As I waited in a lay-by close to Otterburn in multiple layers of clothing with the car temperature registering minus 5, I wondered what I had got myself into. This thought deepened as we pulled into the car park. As we gathered the tools from the van, Whitelee Moor towered before me. The scale of the reserve was hard to get my head around, unfortunately before this could be considered there was the 35 minute walk up to where we would be working. Thankfully an early lunch was called and we huddled behind a makeshift shelter of coir logs.
The job itself is a fairly simple one, installing coir dams to block up ditches and prevent water running off the Moor. As a result of this task, the internationally important blanket bogs are maintained, a wide range of mosses are found and moorland birds such as curlew, lapwing and golden plover breed there in the spring.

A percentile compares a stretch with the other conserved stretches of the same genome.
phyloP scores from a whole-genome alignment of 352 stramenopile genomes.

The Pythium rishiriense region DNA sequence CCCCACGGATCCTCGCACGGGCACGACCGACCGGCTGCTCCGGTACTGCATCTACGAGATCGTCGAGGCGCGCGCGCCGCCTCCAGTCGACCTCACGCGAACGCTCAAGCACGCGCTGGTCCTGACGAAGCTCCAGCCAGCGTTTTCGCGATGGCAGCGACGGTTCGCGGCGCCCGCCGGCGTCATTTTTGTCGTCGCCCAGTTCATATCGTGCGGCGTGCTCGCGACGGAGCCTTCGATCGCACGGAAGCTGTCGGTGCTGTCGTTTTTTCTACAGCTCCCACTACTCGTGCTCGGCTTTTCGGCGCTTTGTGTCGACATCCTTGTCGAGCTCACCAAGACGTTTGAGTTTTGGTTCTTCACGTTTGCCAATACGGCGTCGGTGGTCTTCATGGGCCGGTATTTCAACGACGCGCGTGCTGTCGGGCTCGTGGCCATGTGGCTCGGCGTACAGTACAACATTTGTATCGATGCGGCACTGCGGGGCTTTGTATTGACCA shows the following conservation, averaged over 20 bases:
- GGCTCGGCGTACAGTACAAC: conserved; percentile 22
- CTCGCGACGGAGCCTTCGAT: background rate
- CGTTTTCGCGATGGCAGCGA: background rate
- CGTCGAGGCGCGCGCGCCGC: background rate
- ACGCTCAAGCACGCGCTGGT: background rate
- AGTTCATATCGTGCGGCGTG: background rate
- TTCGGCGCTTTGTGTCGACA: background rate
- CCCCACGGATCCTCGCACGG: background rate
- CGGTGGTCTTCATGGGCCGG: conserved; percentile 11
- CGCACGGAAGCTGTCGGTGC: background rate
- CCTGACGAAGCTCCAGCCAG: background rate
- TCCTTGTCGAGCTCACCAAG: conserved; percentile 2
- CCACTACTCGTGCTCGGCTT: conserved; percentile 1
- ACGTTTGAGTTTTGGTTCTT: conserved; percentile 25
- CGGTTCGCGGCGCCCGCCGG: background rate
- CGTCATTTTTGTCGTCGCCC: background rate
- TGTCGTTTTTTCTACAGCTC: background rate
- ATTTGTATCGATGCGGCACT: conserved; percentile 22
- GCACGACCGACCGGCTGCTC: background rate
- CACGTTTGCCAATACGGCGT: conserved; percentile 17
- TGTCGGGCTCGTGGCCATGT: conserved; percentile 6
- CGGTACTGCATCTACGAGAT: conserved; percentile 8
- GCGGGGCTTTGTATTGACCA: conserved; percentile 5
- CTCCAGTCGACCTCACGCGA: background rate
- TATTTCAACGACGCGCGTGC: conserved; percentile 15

The views from the stop were simply breath-taking, with great views of the Cheviots and North into Scotland; if not for the freezing wind, I would have spent more time admiring them. Ken resorted to doing star jumps whilst Duncan showed us how to do the task. Yet despite the wildness and freezing cold, the Moor had a strange allure which drew me in and walking back to the van I found myself looking forward to returning.
The first three months of my placement have been incredible, I have no doubt this feeling will continue into the New Year and hopefully when I write the next blog, we will have had some snow!